The Spokesman-Review

Provodnikov KOs Torres at ‘Friday Night Fights’

Ruslan Provodnikov is a boxer who looks to be going places.

Freddie Roach and Eric Brown are newly in charge of getting him there with his head attached.

The early returns were encouraging Friday night, when the 28-year-old Russian ran his record to 21-1 with a sixth-round knockout of Othello’s David Torres at Northern Quest Casino for the World Boxing Organization’s Intercontinental Junior Welterweight title.

It was the main event on another Friday Night Fights card televised live on ESPN2 and played out in front of a near-sellout crowd of 900 in the Pend Oreille Pavilion.

Referee Bobby Howard waved it to a halt at 2:53 of the sixth so it goes as a TKO, but there wasn’t anything technical about it – Torres was crashing to the canvas after a flurry of wicked shots to the head. Howard never started a count, but Torres wouldn’t have been able to respond anyway. Indeed, it was several minutes before his handlers got the 33-year-old veteran to his stool.

The knockout was certainly in character. Provodnikov has stopped two-thirds of his victims, and he’s become an ESPN favorite – this is his third appearance in the last year – for a pressure, straight-ahead style that produces plenty of action.

Sometimes too much, noted Brown, who worked his corner this night.

“He’s got a great chin,” he said wryly, “and he’s not afraid to test it.”

It was less than three weeks ago that Provodnikov and co-manager Vadim Kornilov – citing “reliability problems” with previous trainers – sought out Roach, the legendary force at the Wild Card Boxing Club in Los Angeles and current trainer of Manny Pacquiao, and Brown.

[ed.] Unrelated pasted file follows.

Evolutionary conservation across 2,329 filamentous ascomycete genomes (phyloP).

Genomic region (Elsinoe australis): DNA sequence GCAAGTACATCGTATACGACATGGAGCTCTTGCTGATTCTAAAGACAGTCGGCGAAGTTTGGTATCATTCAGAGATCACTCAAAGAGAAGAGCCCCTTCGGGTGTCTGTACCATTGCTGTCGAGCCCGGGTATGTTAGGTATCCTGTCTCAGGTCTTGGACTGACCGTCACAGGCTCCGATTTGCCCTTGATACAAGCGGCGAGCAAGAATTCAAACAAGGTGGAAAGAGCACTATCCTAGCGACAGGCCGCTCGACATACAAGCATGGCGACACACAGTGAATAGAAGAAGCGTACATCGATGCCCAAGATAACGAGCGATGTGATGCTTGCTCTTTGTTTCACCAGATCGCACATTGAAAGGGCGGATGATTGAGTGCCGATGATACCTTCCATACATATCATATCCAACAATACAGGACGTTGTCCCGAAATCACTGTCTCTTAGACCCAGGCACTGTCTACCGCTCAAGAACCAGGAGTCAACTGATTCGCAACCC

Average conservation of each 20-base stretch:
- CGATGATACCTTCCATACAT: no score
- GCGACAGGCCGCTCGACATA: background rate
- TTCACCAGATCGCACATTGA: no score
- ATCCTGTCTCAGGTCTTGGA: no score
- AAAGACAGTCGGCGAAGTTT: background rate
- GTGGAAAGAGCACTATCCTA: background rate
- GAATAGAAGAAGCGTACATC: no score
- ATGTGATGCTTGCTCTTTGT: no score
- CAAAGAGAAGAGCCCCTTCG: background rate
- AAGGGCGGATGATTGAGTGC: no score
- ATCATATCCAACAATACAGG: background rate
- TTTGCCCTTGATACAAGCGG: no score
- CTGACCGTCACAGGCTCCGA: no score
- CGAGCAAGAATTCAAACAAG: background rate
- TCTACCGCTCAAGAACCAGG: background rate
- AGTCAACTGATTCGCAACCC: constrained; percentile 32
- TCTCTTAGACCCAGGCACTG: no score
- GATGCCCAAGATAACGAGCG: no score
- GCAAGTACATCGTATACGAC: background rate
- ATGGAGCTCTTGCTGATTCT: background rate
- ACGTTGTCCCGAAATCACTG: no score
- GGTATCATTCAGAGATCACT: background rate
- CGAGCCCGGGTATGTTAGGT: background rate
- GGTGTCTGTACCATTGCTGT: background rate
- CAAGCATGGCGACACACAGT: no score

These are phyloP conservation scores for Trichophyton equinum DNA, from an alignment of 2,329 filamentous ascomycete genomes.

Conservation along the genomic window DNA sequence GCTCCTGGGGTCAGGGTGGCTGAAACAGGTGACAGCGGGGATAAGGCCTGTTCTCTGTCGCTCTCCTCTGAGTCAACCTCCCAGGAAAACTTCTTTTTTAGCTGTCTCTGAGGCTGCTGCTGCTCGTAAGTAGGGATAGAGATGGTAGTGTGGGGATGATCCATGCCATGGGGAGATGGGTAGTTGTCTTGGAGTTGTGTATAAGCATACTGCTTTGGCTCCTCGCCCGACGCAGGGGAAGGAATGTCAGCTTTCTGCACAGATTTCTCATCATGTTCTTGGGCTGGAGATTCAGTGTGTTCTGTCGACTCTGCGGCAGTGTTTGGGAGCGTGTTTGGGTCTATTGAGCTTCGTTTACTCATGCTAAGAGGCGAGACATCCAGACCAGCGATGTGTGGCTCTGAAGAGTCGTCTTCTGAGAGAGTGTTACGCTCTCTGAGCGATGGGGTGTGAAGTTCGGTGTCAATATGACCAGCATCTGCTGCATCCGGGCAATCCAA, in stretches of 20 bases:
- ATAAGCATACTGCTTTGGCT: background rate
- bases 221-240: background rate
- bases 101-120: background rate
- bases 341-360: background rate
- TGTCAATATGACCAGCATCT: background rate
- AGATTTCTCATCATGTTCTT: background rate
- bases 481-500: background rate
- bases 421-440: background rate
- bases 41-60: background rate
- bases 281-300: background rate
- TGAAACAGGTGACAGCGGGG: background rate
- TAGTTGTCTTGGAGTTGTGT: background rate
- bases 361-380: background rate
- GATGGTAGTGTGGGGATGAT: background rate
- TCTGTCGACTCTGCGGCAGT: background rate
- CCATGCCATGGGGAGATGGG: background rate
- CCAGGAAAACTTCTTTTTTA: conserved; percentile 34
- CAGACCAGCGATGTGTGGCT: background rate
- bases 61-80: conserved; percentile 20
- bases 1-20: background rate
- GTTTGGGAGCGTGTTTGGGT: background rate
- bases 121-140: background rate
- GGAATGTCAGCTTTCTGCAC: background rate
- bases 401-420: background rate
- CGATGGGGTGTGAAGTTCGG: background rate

“We feel maybe we didn’t have enough time to absorb everything Freddie and Eric had to say,” Provodnikov said, with Kornilov translating. “You probably saw that I was moving my head a little more and jabbing more than I usually do, and I hope to show more of that in the ring.”

Provodnikov had won every round before the stoppage, but the fight was hardly lopsided. Even in the sixth round, Torres worked some solid combinations on the Russian, but got tagged with a hard right in the middle of the round and took an eight-count.

He was pinned in a corner in short order and tried to fight out of it, but another crushing Provodnikov combination sent him falling along the ropes.

Torres, who gave away 3 pounds at 137, saw his record fall to 21-3-2, but all of the losses and draws have come in his last six outings.

The event’s co-feature between a pair of nonstop lightweights, however, was the real crowd-pleaser.

South Korean Ji-Hoon Kim and Ghana-born Yakubu Amidu spent 10 rounds throwing every punch they had and some they invented – and landing almost all of them – before Kim was awarded a unanimous decision.

It was a nice comeback for Kim (23-7), who had an 11-month layoff while he recovered from retina surgery and had lost his two previous bouts before that. And it was a disappointing trip for Amidu (17-3-1) – whose management group includes actor Vince Vaughn, who was in attendance ringside – after winning four in a row since losing to world champion Ricky Burns in 2008.

Kim claimed through translator Paul Lee, who worked his corner, that he “would have knocked him out” but suffered what was eventually called a strained knuckle on his right hand midway through the fight.

Amidu, who weighed 132 to Kim’s 134 1/2, wasn’t as lucky. He was taken to the hospital after ring physician Don Baker detected a dilated left pupil, fearing possible nerve damage.



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